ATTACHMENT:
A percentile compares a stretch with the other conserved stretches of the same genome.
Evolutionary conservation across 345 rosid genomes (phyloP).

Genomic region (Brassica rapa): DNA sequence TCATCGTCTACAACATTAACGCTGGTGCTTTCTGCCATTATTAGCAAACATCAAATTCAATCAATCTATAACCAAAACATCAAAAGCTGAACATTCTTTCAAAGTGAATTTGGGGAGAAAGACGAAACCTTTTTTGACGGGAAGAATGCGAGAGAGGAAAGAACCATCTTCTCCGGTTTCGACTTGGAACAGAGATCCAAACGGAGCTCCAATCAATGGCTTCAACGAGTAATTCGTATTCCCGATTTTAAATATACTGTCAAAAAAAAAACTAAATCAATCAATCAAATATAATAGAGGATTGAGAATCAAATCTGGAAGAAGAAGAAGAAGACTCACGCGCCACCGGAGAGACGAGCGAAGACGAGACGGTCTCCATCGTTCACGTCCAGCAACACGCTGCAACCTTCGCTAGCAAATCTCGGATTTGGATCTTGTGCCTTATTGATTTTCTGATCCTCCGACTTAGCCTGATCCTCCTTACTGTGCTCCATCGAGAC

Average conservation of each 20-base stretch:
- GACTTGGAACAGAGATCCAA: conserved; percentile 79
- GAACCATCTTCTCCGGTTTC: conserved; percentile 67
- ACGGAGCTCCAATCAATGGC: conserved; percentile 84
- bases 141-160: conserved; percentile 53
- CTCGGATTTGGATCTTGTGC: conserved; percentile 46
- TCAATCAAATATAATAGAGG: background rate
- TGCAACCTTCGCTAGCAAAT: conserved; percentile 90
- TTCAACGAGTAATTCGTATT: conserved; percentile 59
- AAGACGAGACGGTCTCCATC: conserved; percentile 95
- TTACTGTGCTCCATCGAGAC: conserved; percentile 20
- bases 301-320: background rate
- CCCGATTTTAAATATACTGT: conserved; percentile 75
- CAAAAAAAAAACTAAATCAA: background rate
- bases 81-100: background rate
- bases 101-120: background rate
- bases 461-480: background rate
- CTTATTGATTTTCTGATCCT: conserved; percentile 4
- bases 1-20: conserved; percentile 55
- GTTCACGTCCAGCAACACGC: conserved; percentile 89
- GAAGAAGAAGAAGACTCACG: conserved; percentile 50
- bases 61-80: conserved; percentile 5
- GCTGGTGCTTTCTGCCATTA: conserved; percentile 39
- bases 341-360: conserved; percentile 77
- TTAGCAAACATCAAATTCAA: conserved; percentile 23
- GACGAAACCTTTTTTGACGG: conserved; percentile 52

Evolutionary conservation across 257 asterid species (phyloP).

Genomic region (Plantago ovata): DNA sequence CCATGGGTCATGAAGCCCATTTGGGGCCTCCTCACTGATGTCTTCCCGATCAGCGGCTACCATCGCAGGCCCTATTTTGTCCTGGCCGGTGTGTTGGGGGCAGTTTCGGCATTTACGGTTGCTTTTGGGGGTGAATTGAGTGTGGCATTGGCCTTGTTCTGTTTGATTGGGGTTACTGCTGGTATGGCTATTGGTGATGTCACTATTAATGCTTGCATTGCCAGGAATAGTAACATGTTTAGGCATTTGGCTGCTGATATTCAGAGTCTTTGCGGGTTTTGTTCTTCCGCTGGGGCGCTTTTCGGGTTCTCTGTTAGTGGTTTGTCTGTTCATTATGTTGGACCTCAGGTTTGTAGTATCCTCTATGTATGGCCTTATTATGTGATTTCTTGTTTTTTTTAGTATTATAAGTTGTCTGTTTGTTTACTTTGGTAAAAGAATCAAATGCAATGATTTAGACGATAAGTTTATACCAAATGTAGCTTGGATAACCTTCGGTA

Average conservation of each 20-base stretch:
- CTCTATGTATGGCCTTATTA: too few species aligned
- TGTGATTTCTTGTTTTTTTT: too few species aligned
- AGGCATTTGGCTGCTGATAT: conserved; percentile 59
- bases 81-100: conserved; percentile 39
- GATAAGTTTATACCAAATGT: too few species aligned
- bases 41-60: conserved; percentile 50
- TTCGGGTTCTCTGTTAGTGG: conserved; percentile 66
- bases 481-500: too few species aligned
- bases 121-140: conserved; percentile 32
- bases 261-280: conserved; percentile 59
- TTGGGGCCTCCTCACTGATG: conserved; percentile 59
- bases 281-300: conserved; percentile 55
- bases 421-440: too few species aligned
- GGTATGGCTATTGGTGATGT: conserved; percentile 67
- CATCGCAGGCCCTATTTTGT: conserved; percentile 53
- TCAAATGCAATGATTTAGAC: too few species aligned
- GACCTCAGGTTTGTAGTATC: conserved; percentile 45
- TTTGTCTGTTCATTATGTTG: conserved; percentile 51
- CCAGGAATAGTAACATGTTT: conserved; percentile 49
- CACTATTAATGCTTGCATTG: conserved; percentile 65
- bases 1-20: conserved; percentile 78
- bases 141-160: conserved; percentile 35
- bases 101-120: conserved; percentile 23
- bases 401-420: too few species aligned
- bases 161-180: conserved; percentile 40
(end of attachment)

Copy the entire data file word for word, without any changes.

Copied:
A percentile compares a stretch with the other conserved stretches of the same genome.
Evolutionary conservation across 345 rosid genomes (phyloP).

Genomic region (Brassica rapa): DNA sequence TCATCGTCTACAACATTAACGCTGGTGCTTTCTGCCATTATTAGCAAACATCAAATTCAATCAATCTATAACCAAAACATCAAAAGCTGAACATTCTTTCAAAGTGAATTTGGGGAGAAAGACGAAACCTTTTTTGACGGGAAGAATGCGAGAGAGGAAAGAACCATCTTCTCCGGTTTCGACTTGGAACAGAGATCCAAACGGAGCTCCAATCAATGGCTTCAACGAGTAATTCGTATTCCCGATTTTAAATATACTGTCAAAAAAAAAACTAAATCAATCAATCAAATATAATAGAGGATTGAGAATCAAATCTGGAAGAAGAAGAAGAAGACTCACGCGCCACCGGAGAGACGAGCGAAGACGAGACGGTCTCCATCGTTCACGTCCAGCAACACGCTGCAACCTTCGCTAGCAAATCTCGGATTTGGATCTTGTGCCTTATTGATTTTCTGATCCTCCGACTTAGCCTGATCCTCCTTACTGTGCTCCATCGAGAC

Average conservation of each 20-base stretch:
- GACTTGGAACAGAGATCCAA: conserved; percentile 79
- GAACCATCTTCTCCGGTTTC: conserved; percentile 67
- ACGGAGCTCCAATCAATGGC: conserved; percentile 84
- bases 141-160: conserved; percentile 53
- CTCGGATTTGGATCTTGTGC: conserved; percentile 46
- TCAATCAAATATAATAGAGG: background rate
- TGCAACCTTCGCTAGCAAAT: conserved; percentile 90
- TTCAACGAGTAATTCGTATT: conserved; percentile 59
- AAGACGAGACGGTCTCCATC: conserved; percentile 95
- TTACTGTGCTCCATCGAGAC: conserved; percentile 20
- bases 301-320: background rate
- CCCGATTTTAAATATACTGT: conserved; percentile 75
- CAAAAAAAAAACTAAATCAA: background rate
- bases 81-100: background rate
- bases 101-120: background rate
- bases 461-480: background rate
- CTTATTGATTTTCTGATCCT: conserved; percentile 4
- bases 1-20: conserved; percentile 55
- GTTCACGTCCAGCAACACGC: conserved; percentile 89
- GAAGAAGAAGAAGACTCACG: conserved; percentile 50
- bases 61-80: conserved; percentile 5
- GCTGGTGCTTTCTGCCATTA: conserved; percentile 39
- bases 341-360: conserved; percentile 77
- TTAGCAAACATCAAATTCAA: conserved; percentile 23
- GACGAAACCTTTTTTGACGG: conserved; percentile 52

Evolutionary conservation across 257 asterid species (phyloP).

Genomic region (Plantago ovata): DNA sequence CCATGGGTCATGAAGCCCATTTGGGGCCTCCTCACTGATGTCTTCCCGATCAGCGGCTACCATCGCAGGCCCTATTTTGTCCTGGCCGGTGTGTTGGGGGCAGTTTCGGCATTTACGGTTGCTTTTGGGGGTGAATTGAGTGTGGCATTGGCCTTGTTCTGTTTGATTGGGGTTACTGCTGGTATGGCTATTGGTGATGTCACTATTAATGCTTGCATTGCCAGGAATAGTAACATGTTTAGGCATTTGGCTGCTGATATTCAGAGTCTTTGCGGGTTTTGTTCTTCCGCTGGGGCGCTTTTCGGGTTCTCTGTTAGTGGTTTGTCTGTTCATTATGTTGGACCTCAGGTTTGTAGTATCCTCTATGTATGGCCTTATTATGTGATTTCTTGTTTTTTTTAGTATTATAAGTTGTCTGTTTGTTTACTTTGGTAAAAGAATCAAATGCAATGATTTAGACGATAAGTTTATACCAAATGTAGCTTGGATAACCTTCGGTA

Average conservation of each 20-base stretch:
- CTCTATGTATGGCCTTATTA: too few species aligned
- TGTGATTTCTTGTTTTTTTT: too few species aligned
- AGGCATTTGGCTGCTGATAT: conserved; percentile 59
- bases 81-100: conserved; percentile 39
- GATAAGTTTATACCAAATGT: too few species aligned
- bases 41-60: conserved; percentile 50
- TTCGGGTTCTCTGTTAGTGG: conserved; percentile 66
- bases 481-500: too few species aligned
- bases 121-140: conserved; percentile 32
- bases 261-280: conserved; percentile 59
- TTGGGGCCTCCTCACTGATG: conserved; percentile 59
- bases 281-300: conserved; percentile 55
- bases 421-440: too few species aligned
- GGTATGGCTATTGGTGATGT: conserved; percentile 67
- CATCGCAGGCCCTATTTTGT: conserved; percentile 53
- TCAAATGCAATGATTTAGAC: too few species aligned
- GACCTCAGGTTTGTAGTATC: conserved; percentile 45
- TTTGTCTGTTCATTATGTTG: conserved; percentile 51
- CCAGGAATAGTAACATGTTT: conserved; percentile 49
- CACTATTAATGCTTGCATTG: conserved; percentile 65
- bases 1-20: conserved; percentile 78
- bases 141-160: conserved; percentile 35
- bases 101-120: conserved; percentile 23
- bases 401-420: too few species aligned
- bases 161-180: conserved; percentile 40